“Farsighted” by Emlyn Chand

There was a country French cafe I passed almost everyday to get to my apartment fourteen years ago. It was called La Madeleine and it had the most amazing tomato basil soup. The smell of basil wafted elegantly above my spoon, enticing me to take that first savory sip. I also couldn’t order the soup without a small Caesar salad; the croutons were crusted in Parmesan cheese and melted in your mouth. I probably ate there once a week. The very thought of it made my stomach warm and my mouth water.

Until, I got pregnant for the first time.

I ate my usual dietary delight with wild abandon, satisfying my weekly obsession despite my bouts with first trimester nausea. Shortly after finishing my meal, I found myself doubled over a porcelain throne violently emptying every last drop of soup from my system. The bathroom smelled of rancid tomatoes and wilted basil for days. It was so traumatic that I couldn’t even drive past the restaurant without dry-heaving, forcing me to find an alternative route. Now, almost fourteen years later, I still have not stepped foot in that restaurant again, nor have I eaten tomato basil soup. The smell still sends me clutching my stomach, battling phantom cramps and hearing an echo of retching.

It’s amazing how our senses can be manipulated and marked for the rest of our lives, triggering responses at random.

In Emlyn Chand’s debut novel, Farsighted, Alex Kosmitoras has to rely on four of his senses to maneuver through life. He is a blind high school student struggling to fit in with his peers. Like most teenagers, he is tormented by a love/hate relationship with his parents. He feels sheltered by their efforts to keep him safe while he tries to gain some independence.  Alex also harbors feelings of bitterness towards them.

“As usual, she (his mother) steers directly into the pothole we don’t have the money to repair. Sometimes I wonder if she does it on purpose.”

Alone, and detached from his classmates for years, Alex has almost given up hope of making friends and being accepted until Simmi, a new student from India, befriends him. She is intelligent, insightful, and kind. She appeals strongly to two of Alex’s senses: hearing and smell. Her thick Indian accent draws him in when she speaks, setting her apart from the other voices at school.  Alex is also intoxicated by her sweet chocolate and almond scent.

Just when Alex thinks he has found his best friend, and possible teen romance, we are introduced to yet another new student, Shapri. She and her mother, Miss Teak, stir up this small town by opening a psychic shop next door to Alex’s family business. Shapri’s quirky and independent New Orleans personality is bigger than Alex is able to handle, causing him to become resentful when Simmi and Shapri become thicker than thieves.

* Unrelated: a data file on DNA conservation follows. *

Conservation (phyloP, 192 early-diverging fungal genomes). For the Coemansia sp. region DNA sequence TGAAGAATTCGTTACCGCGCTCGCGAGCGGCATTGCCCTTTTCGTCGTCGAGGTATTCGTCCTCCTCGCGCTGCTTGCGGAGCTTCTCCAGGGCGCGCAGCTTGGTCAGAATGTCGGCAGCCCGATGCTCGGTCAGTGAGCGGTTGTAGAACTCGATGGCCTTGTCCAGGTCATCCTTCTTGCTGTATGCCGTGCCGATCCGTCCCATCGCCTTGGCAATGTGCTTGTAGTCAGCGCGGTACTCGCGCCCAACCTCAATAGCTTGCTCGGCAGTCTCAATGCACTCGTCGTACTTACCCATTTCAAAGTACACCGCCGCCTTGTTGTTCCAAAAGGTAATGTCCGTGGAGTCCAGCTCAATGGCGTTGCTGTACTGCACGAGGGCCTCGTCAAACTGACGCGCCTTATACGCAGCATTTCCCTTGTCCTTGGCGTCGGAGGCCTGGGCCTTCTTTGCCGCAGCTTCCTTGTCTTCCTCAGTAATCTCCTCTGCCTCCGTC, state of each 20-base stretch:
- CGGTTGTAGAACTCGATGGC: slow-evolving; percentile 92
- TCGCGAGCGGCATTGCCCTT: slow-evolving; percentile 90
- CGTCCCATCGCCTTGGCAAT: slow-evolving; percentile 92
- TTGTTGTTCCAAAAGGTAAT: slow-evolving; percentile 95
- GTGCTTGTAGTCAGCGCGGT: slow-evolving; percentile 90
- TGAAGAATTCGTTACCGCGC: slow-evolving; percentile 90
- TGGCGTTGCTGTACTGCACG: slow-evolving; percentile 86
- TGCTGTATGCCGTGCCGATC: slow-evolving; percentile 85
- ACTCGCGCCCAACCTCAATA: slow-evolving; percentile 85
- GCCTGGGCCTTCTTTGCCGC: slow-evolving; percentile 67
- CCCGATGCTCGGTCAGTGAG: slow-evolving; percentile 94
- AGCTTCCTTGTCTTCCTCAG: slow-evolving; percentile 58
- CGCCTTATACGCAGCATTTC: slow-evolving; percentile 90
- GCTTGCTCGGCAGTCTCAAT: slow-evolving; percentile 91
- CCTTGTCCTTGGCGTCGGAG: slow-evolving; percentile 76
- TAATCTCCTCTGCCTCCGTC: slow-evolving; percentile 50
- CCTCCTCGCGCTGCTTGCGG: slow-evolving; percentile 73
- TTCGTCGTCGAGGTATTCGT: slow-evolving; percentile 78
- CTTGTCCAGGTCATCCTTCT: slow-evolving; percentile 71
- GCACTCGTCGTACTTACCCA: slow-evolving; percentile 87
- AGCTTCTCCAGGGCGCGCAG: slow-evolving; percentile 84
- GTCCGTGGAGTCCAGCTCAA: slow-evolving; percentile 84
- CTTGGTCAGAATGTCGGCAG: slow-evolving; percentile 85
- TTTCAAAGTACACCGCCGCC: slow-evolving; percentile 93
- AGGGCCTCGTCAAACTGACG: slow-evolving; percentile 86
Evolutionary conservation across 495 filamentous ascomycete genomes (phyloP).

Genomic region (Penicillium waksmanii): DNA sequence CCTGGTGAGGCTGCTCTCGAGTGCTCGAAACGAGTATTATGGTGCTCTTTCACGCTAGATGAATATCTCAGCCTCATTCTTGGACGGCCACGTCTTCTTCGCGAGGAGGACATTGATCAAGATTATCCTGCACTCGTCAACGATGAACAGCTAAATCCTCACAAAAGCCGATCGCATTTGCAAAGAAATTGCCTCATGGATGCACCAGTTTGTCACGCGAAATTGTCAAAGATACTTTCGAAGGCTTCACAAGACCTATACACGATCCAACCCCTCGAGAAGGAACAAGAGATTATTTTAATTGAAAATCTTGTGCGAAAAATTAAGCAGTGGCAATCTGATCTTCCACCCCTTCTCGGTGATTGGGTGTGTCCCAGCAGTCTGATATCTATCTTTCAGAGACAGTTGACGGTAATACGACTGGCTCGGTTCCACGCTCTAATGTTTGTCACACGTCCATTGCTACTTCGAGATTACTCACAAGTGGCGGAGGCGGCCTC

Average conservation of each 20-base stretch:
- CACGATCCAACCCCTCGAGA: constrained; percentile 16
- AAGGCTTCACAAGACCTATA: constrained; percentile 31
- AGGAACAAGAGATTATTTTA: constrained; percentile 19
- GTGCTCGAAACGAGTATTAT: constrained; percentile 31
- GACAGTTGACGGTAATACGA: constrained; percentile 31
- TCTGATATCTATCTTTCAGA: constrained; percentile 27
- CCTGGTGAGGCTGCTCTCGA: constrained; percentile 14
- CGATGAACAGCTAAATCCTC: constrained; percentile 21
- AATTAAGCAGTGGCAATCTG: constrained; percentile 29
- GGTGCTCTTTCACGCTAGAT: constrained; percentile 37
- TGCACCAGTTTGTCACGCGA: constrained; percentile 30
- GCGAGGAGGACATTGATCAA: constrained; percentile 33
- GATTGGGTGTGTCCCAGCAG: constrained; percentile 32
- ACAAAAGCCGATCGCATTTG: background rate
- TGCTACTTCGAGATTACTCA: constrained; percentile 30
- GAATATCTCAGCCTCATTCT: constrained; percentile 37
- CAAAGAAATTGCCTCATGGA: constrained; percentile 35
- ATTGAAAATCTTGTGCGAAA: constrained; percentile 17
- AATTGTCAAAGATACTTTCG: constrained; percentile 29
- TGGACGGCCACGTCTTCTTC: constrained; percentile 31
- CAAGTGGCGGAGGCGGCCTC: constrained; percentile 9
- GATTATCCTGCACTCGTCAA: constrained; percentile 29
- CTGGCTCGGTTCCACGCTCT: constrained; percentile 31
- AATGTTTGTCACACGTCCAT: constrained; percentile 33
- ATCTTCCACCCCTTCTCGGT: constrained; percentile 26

While Alex tries to juggle these new found friendships, avoid the school bully, and stay under his parents’ radar, he suddenly finds himself afflicted with random sensory episodes. His senses are transported to another time and place, almost like a vision, momentarily paralyzing him in a trance. With each episode, his body responds as if he is physically present in the vision, revealing a deadly mystery.

“The air becomes lighter all of a sudden, as if a vacuum cleaner has sucked up all the humidity. The fragrance of sweat and Axe deodorant spray fills my nostrils. I’m totally confused now.”

Farsighted is a Young Adult (YA) sci-fi drama that combines elements of teen romance, mystery and paranormal into a well-developed thriller. The underlying theme is about friendship and coming of age. The main characters must rely on each other, while accepting their own strengths or weaknesses, in order to prevent something horrible from happening. The biggest obstacle they must face together is learning to trust one another and accepting that sometimes things aren’t always as they seem.

Of the main characters, my favorite was Shapri. She demanded respect from her peers and held tight to her convictions. She was not easily swayed or manipulated and managed to maintain her beliefs in spite of the many negative influences in her life. I also liked the fact that she was flawed, struggling to accept some of her paranormal gifts, like many of us struggle with accepting our own abilities at times. It is refreshing to see strong, independent young women in YA fiction that do not need to be rescued.

However, the character that I could relate to the most was Shapri’s mother, Miss Teak. Perhaps it is because I am a mother of a teenager myself, but her calming spirit was a nice change of pace from the other characters’ hormone charged presence.

“All of a sudden, the background of the busy street is gone, replaced by the stillness of Miss Teak’s shop. The scent of sandalwood incense drifts by.”